Jet is from Raven's first litter, by Porter's Cyrus Jim, born December 2004. He lives on a farm in Essex, New York, with his owners Mark and Kristin Kimball. Jet is OFA good, MDR-1 normal/normal. He was featured in an article in Small Farmer's Journal in 2006.
Owner's description of Jet at 3 years of age:
"On a biddability scale of 1 - 10, he's a 12. He is highly intelligent and often learns lessons in one go -- e.g., the first time he followed me to the mailbox and stepped onto the road, I gave him a good solid "no," set him back ten yards and told him to stay, and since then, when we go to the mailbox, he stops ten yards before the end of the driveway and waits. That's typical for him.
He's strongly bonded to me, but he will work for my husband with encouragement. He knows his boundaries, has never wandered off the farm despite being intact. He is gentle with babies of all species, a friend to children and his cats. He is fairly non-reactive, doesn't bark or generally even get up when new people come to the farm -- but that may be because we have a constant stream of visitors here so he figures that's nothing to get excited about. He alerts to stock that are out of place or loose, so we know that if Jet's barking, something is definitely wrong.
As a guardian, he keeps the chickens safe from airborne predators and also drives away ravens and crows but ignores other birds, just the way we want him to. We've had no fox or coyote trouble since he joined the team. We do suffer from raccoon attacks but I can't blame him, since I keep him inside at night. As a hunter, he kills voles and the occasional rabbit...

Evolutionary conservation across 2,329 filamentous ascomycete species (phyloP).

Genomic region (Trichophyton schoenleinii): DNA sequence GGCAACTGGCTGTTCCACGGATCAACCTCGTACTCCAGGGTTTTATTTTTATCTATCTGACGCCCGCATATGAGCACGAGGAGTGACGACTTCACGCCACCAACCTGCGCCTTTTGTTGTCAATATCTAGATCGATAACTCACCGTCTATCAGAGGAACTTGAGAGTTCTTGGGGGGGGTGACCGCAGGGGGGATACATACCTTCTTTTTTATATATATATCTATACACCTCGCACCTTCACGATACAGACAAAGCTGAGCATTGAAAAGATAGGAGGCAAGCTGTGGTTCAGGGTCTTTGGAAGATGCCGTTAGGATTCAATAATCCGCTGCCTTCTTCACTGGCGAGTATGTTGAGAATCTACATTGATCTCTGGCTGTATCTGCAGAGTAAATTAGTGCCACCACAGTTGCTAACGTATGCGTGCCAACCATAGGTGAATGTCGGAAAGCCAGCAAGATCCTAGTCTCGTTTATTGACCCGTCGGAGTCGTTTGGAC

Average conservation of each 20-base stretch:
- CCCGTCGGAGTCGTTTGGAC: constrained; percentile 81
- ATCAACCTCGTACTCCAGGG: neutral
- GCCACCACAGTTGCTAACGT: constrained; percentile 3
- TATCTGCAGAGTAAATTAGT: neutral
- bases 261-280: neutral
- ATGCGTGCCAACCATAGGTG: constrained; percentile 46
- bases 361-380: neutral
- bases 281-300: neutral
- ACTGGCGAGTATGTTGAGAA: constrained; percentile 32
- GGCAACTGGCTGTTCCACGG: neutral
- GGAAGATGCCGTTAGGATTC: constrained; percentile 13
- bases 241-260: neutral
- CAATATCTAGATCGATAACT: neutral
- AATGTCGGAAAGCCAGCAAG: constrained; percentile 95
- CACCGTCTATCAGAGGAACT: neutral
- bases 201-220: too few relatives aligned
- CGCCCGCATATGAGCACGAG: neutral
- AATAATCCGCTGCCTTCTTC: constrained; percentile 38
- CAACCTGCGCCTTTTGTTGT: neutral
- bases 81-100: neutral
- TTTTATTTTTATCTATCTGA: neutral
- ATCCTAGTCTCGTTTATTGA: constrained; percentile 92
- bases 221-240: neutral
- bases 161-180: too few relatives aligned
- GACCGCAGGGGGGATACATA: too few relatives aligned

Weaknesses? The main one goes back to that incredible biddability of his. He hates to get it wrong and an ill-timed or too-harsh correction will shut him down. And he'll remember it, so it takes him a long time to get over it. For example, if I were to use 'no' while he's working stock, he'd exit the whole situation, and might not even want to come back the next day. Now I use 'hey' and 'here' if he's doing something I don't want him to do, and get him to come to me until I can sort out the next step. It took me a long time to figure out how to set things up to make him right.
Another weakness is that he was slow to mature. He's shown flashes of brilliance all along, but at three, he's just coming into his full abilities and becoming a steady worker. We use him to collect the milking cows, and he knows the heifers from the cows and keeps the heifers in the pasture and walks the cows to their stalls, and he takes great joy in keeping the bull away. He's gentle with the cows and brutal with the bull, which is the way I want it. I used to wish he were grittier, but I don't anymore. At this point he is plenty gritty, and I have even used him to manage the pigs at feeding time. I think the shutting down, and maybe even the slow maturity, may be related to the fact that we have a very complex and busy farm, and I threw too much at him before he was ready to handle it.